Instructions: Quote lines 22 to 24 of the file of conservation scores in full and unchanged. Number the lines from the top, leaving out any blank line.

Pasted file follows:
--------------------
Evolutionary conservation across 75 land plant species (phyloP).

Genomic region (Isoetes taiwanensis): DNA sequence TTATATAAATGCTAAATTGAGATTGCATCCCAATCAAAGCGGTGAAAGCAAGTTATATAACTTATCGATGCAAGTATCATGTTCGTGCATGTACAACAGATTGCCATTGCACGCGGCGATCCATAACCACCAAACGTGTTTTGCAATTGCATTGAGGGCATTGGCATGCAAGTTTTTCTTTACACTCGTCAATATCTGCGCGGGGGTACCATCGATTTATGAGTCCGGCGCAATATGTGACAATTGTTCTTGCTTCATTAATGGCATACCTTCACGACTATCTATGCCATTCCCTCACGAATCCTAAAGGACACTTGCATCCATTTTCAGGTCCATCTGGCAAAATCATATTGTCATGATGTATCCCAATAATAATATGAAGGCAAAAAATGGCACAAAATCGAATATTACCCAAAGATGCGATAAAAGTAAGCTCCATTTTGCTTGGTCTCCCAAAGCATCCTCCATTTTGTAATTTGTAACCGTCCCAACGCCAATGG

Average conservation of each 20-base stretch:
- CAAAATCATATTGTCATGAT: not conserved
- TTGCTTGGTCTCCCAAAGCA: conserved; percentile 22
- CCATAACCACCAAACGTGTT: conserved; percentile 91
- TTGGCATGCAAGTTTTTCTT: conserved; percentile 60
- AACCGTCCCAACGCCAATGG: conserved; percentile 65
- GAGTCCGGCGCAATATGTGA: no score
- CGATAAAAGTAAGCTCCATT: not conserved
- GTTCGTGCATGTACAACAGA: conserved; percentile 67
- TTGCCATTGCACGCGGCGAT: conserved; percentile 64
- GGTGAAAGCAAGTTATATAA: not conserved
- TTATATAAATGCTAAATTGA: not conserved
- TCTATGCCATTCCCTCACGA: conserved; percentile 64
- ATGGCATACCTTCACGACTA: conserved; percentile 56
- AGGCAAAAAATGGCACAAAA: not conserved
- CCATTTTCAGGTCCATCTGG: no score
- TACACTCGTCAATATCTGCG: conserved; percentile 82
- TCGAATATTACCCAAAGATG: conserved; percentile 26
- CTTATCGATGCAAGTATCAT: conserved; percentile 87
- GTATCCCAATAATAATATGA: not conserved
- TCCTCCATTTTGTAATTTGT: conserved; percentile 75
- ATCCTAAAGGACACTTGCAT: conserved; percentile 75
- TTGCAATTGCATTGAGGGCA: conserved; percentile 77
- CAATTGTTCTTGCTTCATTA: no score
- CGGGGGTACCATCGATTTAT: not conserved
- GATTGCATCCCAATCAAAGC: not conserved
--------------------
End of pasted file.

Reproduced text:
- GTATCCCAATAATAATATGA: not conserved
- TCCTCCATTTTGTAATTTGT: conserved; percentile 75
- ATCCTAAAGGACACTTGCAT: conserved; percentile 75